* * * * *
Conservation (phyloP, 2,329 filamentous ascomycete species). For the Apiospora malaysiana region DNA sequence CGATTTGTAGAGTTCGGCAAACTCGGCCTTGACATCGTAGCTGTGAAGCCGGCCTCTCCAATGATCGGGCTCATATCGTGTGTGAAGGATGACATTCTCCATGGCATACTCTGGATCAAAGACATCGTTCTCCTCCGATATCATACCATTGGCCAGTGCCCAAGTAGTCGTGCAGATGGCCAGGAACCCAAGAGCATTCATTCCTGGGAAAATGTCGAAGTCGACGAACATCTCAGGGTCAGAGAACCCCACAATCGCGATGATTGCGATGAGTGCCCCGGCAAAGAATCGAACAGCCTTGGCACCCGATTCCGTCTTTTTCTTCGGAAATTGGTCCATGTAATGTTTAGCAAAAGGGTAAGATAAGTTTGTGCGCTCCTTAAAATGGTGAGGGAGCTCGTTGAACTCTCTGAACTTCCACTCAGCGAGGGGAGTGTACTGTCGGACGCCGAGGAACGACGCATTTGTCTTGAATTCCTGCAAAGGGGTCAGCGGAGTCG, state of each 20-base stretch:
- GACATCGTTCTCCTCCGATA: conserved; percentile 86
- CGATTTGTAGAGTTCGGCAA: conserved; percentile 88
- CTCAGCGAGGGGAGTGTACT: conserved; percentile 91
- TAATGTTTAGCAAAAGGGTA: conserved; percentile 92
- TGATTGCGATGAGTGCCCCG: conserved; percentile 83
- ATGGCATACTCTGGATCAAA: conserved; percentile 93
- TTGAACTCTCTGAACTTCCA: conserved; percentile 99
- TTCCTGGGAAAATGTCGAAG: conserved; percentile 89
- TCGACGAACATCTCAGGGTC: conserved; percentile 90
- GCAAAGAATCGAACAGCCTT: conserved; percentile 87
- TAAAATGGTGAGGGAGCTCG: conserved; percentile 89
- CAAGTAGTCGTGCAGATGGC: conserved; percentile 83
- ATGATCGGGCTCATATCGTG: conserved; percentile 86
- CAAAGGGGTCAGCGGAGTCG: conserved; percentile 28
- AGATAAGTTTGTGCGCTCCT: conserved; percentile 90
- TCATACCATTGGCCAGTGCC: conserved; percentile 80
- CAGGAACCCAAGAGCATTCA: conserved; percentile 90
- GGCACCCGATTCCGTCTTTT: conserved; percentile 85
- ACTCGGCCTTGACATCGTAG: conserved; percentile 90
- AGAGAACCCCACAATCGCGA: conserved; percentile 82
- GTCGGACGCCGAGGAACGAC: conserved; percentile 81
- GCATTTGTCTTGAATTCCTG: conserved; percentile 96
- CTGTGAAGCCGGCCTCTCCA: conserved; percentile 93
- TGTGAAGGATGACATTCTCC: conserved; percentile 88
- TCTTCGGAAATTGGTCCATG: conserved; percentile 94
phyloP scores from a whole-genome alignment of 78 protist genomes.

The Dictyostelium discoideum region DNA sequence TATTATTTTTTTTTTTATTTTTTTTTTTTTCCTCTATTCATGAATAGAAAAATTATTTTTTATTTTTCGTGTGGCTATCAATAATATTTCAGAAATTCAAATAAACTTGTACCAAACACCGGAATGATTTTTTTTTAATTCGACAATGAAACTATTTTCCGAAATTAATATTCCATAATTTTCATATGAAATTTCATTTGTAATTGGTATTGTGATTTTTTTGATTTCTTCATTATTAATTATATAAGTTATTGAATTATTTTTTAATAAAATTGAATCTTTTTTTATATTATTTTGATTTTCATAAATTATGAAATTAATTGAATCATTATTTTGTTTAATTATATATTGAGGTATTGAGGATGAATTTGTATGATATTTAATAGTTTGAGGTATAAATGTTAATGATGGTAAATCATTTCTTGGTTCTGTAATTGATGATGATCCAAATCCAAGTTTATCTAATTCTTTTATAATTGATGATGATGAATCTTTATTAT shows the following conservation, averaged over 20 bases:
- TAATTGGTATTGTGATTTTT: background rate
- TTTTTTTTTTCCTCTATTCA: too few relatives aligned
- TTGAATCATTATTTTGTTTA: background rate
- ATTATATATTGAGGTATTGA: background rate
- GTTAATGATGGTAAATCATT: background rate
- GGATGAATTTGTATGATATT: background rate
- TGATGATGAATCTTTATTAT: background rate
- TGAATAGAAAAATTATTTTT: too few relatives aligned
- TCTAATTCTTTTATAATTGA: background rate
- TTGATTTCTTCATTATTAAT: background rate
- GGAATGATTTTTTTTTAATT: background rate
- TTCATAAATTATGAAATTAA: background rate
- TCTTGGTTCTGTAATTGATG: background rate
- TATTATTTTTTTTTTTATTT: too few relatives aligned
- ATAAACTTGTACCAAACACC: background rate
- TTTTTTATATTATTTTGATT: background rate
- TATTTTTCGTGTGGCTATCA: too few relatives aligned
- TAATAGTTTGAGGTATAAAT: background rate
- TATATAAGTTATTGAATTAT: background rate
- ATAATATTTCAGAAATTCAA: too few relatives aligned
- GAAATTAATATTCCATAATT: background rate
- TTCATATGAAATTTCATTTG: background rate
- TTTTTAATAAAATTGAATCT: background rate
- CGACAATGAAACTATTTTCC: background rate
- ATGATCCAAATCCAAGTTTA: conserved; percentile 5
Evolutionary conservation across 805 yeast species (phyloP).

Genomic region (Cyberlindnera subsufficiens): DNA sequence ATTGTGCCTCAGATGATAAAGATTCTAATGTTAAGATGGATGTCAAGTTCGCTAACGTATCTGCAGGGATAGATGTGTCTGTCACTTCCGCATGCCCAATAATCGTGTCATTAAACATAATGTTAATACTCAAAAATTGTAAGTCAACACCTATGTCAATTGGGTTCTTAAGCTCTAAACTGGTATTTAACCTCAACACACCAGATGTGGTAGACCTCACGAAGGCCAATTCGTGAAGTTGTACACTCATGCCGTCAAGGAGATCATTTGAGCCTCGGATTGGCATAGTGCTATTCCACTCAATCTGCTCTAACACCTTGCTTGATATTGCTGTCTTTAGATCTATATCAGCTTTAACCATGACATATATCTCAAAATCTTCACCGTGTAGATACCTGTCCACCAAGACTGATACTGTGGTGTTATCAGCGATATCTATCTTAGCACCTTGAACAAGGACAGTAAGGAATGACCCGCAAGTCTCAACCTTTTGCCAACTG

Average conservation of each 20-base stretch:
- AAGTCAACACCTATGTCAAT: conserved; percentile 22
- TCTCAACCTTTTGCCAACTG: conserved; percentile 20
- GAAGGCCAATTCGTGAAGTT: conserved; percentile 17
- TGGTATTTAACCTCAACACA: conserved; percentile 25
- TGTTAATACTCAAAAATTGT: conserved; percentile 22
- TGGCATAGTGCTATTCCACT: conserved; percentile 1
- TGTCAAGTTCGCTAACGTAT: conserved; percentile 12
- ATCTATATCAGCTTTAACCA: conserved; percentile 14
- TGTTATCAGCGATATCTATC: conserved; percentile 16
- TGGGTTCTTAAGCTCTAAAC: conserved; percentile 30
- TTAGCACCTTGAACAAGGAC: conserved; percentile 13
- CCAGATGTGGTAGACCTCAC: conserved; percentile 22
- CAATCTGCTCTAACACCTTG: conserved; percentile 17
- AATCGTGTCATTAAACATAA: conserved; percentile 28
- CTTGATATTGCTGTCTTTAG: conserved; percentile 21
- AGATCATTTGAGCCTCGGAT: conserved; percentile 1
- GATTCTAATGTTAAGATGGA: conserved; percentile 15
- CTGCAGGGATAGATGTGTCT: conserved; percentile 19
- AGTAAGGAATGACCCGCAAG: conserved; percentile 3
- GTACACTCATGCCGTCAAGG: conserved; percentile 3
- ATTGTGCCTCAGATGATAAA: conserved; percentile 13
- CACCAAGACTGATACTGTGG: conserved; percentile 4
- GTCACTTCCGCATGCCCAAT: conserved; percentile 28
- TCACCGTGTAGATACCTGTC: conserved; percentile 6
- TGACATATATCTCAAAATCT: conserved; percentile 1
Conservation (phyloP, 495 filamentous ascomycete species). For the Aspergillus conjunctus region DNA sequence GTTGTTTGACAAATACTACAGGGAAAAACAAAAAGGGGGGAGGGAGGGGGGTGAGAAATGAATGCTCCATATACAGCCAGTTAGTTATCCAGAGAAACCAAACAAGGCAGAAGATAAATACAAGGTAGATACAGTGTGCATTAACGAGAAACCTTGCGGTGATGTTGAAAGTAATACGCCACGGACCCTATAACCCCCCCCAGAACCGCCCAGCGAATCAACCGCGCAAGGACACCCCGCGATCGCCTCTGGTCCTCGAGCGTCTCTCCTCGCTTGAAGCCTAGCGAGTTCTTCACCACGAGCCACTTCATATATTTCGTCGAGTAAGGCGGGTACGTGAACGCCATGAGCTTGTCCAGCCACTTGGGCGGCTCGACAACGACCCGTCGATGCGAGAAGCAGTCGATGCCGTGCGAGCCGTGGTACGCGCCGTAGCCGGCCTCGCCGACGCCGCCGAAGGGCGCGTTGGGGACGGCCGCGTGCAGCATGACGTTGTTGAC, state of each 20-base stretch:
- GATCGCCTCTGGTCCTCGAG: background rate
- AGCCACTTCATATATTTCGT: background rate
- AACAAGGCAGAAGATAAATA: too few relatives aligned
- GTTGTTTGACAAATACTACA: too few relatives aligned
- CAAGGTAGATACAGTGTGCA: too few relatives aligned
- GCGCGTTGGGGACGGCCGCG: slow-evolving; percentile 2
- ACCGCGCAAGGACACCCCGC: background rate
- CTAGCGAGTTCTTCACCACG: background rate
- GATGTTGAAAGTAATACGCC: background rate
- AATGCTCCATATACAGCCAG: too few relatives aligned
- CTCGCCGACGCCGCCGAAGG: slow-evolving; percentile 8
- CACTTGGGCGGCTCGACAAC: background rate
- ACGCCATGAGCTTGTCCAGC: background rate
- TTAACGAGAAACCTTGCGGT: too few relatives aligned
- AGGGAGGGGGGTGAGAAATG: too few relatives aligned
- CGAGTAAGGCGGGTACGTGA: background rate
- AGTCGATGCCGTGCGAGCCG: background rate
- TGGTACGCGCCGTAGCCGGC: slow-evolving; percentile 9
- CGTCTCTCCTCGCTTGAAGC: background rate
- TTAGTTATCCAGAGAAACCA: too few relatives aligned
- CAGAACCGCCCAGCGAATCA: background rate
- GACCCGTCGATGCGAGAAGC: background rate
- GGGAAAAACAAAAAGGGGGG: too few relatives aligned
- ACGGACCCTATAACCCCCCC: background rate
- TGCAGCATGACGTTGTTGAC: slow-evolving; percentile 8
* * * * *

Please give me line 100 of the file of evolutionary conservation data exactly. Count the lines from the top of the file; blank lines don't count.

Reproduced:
- TGGTACGCGCCGTAGCCGGC: slow-evolving; percentile 9